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Venture Capital Venture Capital Prepared by Nadezda Chitrenko Definitions Venture capital

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Venture Capital Venture Capital Prepared by Nadezda Chitrenko Definitions Venture capital Powered By Docstoc
					           Venture Capital


Prepared by: Nadezda
Chitrenko
                 Definitions
Venture capital is a type of private equity
  capital typically provided by professional,
  outside investors to new, growth
  businesses.

A venture capitalist (VC) is a person who
  makes such investments.

A venture capital fund is an investment
  vehicle (often a limited partnership) that
  primarily invests the financial capital of
  third-party investors in enterprises that
  are too risky for the standard capital
  markets or bank loans.
          Main features

• involves high risk
• Above-average returns
• there is a lack of liquidity or
  marketability
• investment returns are primarily
  from capital gains
   History of Venture Capital

Georges Doriot -the father of the
 modern venture capital industry
1960-1970: synonymous with
 technology finance
1974: temporary downturn
1978: industry raised approximately
 $750,000
Roles within the VC firm


 General partners (Venture
  capitalists)= Executives

Limited partners= Investors
             ’’ Capital calls’’
      Fixed life of 10 years
   The investing cycle 3-5 years




This model was pioneered by successful funds in Silicon Valley
                       through the 1980s
         Compensation
“Two and 20" arrangement for General
  partners
  Requirements of Venture
         Capitalists

• Strict requirements for potential
  investors

• Bootstrapping
   Finding the right investors

• the final deal should be a partnership
  of professionals with complementary
  resources and shared goals
• value-added investors
• investor should be prepared and able
  to provide the additional funds
  required to finance growth
   The cost of venture capital
Vary substantially over the
   developmental stages of a new
   venture

1. Early-stage financing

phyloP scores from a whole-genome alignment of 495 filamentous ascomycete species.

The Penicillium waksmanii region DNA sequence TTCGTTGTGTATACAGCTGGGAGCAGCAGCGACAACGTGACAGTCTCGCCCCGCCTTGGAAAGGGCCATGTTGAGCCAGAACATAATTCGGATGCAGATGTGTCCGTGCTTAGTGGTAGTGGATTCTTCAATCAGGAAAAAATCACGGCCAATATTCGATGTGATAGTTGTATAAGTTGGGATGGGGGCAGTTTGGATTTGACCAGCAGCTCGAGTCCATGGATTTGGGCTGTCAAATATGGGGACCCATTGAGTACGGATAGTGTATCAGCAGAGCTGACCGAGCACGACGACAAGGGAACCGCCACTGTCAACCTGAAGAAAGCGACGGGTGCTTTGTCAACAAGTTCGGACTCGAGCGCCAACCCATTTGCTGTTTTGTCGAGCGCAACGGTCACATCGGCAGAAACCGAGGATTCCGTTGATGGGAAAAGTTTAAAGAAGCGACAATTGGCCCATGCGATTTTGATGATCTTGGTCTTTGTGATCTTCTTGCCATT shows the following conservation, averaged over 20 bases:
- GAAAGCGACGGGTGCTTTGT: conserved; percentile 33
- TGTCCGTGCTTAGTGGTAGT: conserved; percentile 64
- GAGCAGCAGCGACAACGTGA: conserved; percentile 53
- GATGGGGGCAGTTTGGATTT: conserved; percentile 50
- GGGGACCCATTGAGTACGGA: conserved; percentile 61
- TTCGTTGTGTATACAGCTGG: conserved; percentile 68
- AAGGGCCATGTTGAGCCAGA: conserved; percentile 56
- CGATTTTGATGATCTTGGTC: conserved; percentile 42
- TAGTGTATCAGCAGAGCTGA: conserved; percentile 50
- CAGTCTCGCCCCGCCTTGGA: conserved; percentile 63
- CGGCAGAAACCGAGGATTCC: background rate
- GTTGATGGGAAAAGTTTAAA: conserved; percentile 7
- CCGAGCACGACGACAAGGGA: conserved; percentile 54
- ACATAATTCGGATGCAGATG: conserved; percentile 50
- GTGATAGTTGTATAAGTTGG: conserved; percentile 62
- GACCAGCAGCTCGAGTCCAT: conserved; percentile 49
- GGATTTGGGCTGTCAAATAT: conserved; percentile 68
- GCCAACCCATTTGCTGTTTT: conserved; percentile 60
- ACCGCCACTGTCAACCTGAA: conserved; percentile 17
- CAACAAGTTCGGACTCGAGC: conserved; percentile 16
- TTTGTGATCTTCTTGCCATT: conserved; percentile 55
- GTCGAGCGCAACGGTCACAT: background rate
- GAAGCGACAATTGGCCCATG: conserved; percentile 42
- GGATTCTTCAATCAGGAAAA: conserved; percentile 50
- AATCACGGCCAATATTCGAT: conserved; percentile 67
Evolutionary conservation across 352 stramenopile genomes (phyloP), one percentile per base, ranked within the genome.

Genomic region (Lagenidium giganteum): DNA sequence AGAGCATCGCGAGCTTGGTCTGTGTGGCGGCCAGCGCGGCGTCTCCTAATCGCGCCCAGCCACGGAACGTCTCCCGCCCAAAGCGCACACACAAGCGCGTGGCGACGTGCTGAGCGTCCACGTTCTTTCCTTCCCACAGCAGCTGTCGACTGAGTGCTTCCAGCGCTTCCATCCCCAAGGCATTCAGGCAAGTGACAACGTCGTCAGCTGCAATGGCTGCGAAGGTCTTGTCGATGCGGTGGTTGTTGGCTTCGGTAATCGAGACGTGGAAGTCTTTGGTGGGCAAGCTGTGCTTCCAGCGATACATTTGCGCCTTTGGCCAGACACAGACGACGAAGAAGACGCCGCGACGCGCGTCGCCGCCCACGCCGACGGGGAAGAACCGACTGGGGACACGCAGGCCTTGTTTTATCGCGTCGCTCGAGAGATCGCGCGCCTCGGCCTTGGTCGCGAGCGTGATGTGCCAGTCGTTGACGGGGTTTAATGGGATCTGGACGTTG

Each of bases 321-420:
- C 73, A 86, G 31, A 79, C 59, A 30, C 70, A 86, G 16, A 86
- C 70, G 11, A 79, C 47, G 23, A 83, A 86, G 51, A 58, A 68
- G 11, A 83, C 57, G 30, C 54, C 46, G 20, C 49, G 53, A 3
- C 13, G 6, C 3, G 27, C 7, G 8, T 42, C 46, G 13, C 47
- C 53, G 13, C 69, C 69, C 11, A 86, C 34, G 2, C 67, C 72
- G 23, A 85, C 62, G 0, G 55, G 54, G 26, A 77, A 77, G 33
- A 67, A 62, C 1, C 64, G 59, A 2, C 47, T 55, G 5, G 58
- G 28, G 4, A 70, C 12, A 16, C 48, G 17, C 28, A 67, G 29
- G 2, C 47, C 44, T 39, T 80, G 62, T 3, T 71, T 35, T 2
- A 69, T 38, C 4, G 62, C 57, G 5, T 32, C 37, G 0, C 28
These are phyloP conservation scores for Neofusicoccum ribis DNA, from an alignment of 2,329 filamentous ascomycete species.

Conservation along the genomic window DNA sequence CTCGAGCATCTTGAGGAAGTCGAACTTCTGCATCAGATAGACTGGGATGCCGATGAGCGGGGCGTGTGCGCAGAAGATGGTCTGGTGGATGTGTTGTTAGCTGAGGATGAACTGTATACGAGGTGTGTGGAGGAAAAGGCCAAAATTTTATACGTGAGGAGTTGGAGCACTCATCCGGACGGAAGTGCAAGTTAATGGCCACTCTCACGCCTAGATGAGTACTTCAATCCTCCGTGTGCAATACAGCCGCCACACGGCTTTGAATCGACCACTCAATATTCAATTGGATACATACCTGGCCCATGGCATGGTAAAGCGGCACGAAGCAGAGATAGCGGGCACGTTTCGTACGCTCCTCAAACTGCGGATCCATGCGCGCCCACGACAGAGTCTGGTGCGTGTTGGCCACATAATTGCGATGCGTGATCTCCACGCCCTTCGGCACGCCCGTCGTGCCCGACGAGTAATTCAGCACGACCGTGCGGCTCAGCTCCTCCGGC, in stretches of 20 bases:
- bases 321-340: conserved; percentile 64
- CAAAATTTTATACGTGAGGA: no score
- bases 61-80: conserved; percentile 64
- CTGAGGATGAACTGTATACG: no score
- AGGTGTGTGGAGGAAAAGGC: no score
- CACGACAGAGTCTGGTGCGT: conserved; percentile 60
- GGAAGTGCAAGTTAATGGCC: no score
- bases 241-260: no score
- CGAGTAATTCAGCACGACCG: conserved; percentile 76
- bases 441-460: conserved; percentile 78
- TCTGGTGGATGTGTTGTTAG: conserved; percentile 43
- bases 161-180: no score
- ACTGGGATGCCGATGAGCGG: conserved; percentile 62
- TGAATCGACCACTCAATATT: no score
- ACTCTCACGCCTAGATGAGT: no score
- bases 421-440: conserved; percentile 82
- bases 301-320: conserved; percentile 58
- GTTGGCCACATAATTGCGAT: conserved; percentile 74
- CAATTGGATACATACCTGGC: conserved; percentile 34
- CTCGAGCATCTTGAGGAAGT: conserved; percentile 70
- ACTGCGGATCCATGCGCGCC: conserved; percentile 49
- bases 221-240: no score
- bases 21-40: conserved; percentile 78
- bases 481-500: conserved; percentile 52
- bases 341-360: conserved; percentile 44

2. Expansion financing
    1. Early-stage financing
• Seed financing (to prove a concept,
  initial steps – marketing research,
  business plan)
• Startup financing (completing
  product development, initial
  marketing)
• First-stage financing (to expend
  initial capital, initiate full-scale sales)
    2. Expansion financing
• Second-stage financing (initial
  expansion of company)
• Third-stage financing (major
  expansion of profitable company)
• Bridge financing (when company
  plans to go public, restructuring)
    Estimating the Return on
   Various Types of Financing
• usual (common) negotiated rates of
  return are from 25% to 50% and
  more
• the lower your investors´
  perceptions of risk, the lower will be
  their required return on investment
  (ROI)
• investors tend to think in terms of
  capital gains multiples rather than
  rates of return
 Emphasize the non-financial
 payoffs of investment in your
             venture
  The investors look back to non-
  financial payoffs
e.g. :
• generate jobs in areas of high
      unemployment
• assist in the economic revival of
      urban areas
 Pricing the deal: Think like
         an investor
Shared vision of the venture’s value
Structuring the deal – terms
       and conditions
The term and conditions
      Lessons from losers
• Lack of confidence in management
• Unsatisfactory risk/reward rations
• Absence of a well-defined business
  plan
• The investor’s unfamiliarity with
  products, processes, or markets
• In the case of angels, the business’s
  unattractiveness to the investor
     Social Venture Capital
Similarly well-acquainted with risk and
 project management activities

Will restrict their field of interest to those
 ventures whose rate of return is measured
 in terms of those metrics which best
 reflect the magnitude of socially positive
 results.
Thank You for Your attention!

				
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posted:1/13/2012
language:English
pages:19